USA – Impossible Foods, a company known for making plant-based meat designed to taste, cook and look like real meat, has announced plans of producing a plant-based milk alternative called Impossible Milk.
According to the company, the milk is not designed to be just another soy milk or nut-based milk alternative, instead, it is designed to function and behave just like the animal-derived cow’s milk.
In a demonstration from the company’s food lab, a researcher showed samples of Impossible Milk side by side other plant-based milks like almond milk and soy milk, to show that the Impossible Milk looks much more like cow milk than the others.
According to her, Impossible Milk is designed to be just as creamy as regular milk and will not curdle in hot beverages like other plant-based milks will. She demonstrated this by mixing it in a cup of hot coffee, and it did not appear to curdle. Impossible Milk can also apparently be frothed just regular milk.
Expanding research and development team
The company also announced that it plans to double the size of its research and development team over the next 12 months. As part of this plan, it has launched the “Impossible Investigator” project that is designed to draw scientists from all over the world to join its team.
According to Impossible Foods, these scientists will have the “facilities, resources and innovative environment to create an entirely new technology platform to replace animals as our technology for turning plants into meat, fish and dairy foods.”
Entering the Asian market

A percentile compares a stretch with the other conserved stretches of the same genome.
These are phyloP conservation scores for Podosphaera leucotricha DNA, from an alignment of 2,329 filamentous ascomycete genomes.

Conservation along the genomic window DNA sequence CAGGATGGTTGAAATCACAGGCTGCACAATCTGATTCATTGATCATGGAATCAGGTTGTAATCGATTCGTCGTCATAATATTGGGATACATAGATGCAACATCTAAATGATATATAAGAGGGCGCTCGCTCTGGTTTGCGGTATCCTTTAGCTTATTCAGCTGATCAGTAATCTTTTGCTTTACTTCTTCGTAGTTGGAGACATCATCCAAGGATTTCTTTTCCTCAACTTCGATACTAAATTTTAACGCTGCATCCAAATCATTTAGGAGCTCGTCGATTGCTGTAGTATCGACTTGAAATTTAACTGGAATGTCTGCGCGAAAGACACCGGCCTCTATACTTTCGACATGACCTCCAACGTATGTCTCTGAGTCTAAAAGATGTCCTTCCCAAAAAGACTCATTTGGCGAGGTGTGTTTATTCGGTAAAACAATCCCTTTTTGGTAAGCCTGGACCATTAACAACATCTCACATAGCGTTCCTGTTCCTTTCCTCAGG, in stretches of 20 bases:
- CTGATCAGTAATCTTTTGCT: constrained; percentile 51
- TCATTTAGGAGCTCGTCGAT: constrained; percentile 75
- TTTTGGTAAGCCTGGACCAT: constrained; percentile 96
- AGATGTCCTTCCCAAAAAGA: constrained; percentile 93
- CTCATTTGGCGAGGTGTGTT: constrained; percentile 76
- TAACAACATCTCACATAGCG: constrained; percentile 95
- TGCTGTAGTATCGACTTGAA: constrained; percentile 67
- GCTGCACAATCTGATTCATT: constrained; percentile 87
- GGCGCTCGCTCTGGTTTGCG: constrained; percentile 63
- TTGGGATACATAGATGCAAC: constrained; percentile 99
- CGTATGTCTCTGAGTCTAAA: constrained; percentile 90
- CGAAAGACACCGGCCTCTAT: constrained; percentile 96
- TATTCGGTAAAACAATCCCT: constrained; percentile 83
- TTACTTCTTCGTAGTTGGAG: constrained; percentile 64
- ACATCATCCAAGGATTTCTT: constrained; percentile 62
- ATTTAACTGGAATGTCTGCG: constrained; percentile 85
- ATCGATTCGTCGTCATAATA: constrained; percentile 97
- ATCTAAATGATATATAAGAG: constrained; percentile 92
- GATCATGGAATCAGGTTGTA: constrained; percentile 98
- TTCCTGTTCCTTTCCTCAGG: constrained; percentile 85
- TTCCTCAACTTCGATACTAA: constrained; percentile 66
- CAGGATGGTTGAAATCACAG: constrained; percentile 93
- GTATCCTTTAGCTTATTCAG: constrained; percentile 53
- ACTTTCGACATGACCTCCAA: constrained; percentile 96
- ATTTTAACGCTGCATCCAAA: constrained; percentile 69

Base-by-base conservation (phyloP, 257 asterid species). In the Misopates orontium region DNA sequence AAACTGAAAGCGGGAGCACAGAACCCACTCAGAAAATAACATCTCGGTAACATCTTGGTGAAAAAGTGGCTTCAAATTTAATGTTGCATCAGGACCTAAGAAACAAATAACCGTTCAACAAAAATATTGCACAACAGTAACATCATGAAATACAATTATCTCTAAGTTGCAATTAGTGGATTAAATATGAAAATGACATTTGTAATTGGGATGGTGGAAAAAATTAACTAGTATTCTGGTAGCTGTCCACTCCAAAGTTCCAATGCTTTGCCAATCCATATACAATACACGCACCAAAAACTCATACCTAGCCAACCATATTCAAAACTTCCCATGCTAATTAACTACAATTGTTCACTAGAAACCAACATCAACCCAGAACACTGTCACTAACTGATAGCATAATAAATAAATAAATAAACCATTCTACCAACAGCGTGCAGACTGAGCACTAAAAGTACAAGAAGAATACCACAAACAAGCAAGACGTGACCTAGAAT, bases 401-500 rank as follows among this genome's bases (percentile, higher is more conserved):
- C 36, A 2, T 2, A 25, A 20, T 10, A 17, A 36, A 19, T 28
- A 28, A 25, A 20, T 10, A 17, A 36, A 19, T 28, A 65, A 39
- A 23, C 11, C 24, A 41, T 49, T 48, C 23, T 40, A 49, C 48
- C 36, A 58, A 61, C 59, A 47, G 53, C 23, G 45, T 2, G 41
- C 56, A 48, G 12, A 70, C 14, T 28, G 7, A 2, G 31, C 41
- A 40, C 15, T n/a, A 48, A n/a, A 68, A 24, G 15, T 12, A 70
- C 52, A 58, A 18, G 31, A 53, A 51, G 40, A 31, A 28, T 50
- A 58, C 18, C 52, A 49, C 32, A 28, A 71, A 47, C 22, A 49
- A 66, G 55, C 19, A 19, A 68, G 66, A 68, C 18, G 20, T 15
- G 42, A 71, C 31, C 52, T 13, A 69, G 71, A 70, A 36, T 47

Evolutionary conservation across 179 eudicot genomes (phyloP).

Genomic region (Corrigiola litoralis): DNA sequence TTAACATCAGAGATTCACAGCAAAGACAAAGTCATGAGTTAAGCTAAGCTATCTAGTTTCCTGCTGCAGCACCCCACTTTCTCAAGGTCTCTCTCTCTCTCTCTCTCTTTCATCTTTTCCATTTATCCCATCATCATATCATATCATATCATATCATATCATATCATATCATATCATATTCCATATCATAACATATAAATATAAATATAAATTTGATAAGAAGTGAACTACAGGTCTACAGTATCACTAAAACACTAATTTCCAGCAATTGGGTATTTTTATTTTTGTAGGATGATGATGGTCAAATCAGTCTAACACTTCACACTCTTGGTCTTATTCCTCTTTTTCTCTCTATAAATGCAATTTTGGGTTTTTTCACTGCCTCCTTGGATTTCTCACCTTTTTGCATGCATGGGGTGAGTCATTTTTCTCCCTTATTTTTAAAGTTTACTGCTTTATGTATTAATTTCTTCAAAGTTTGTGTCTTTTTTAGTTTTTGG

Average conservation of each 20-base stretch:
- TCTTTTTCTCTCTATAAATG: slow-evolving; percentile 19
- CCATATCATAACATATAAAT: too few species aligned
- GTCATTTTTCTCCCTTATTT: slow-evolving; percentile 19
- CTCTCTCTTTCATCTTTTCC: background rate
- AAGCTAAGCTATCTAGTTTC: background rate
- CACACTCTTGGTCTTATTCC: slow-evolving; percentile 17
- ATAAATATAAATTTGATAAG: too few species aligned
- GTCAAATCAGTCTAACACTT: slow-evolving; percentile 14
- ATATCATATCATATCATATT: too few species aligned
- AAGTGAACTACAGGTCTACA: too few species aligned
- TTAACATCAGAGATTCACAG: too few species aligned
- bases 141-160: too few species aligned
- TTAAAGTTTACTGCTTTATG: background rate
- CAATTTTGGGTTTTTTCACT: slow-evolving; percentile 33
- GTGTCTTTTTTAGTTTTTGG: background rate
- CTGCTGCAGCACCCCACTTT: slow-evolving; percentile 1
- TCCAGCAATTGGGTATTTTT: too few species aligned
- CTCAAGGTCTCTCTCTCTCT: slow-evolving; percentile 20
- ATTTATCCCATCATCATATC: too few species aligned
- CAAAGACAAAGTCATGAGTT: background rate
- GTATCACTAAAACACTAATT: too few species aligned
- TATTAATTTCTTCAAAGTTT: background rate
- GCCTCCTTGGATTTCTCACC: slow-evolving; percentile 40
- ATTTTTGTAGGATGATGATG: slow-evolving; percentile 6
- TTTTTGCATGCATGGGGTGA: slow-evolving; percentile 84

Impossible Foods has also launched its plant-based meat alternative in Asian grocery stores for the first time, in an effort to accelerate its international growth.
The company’s flagship product, Impossible Beef, will go on sale in about 200 grocery stores across Hong Kong and Singapore. These include ParknShop, FairPrice and online retailer RedMart.
According to Reuters, the launch comes as Impossible Foods awaits approval from Chinese regulators as its key ingredient heme, made via genetically modified yeast, requires approval by the country.
The launch marks the first time Impossible Beef has been made available for people at home via retail outside of the US. It follows its debut in select Asian restaurants two years ago.
“The world’s most respected chefs consistently tell us that the Impossible Burger blows them away. And we can’t wait for Hong Kong and Singapore’s home chefs to experience the same magic in their own kitchens — whether using Impossible Beef in their traditional family favourites or inventing new recipes that go viral,” said Impossible Foods’ CEO and founder Patrick Brown.
Earlier this year, the company secured US$200 million in its latest funding round. Meanwhile, Beyond Meat signed a deal which will see it begin the production of its plant-based meat products in China.
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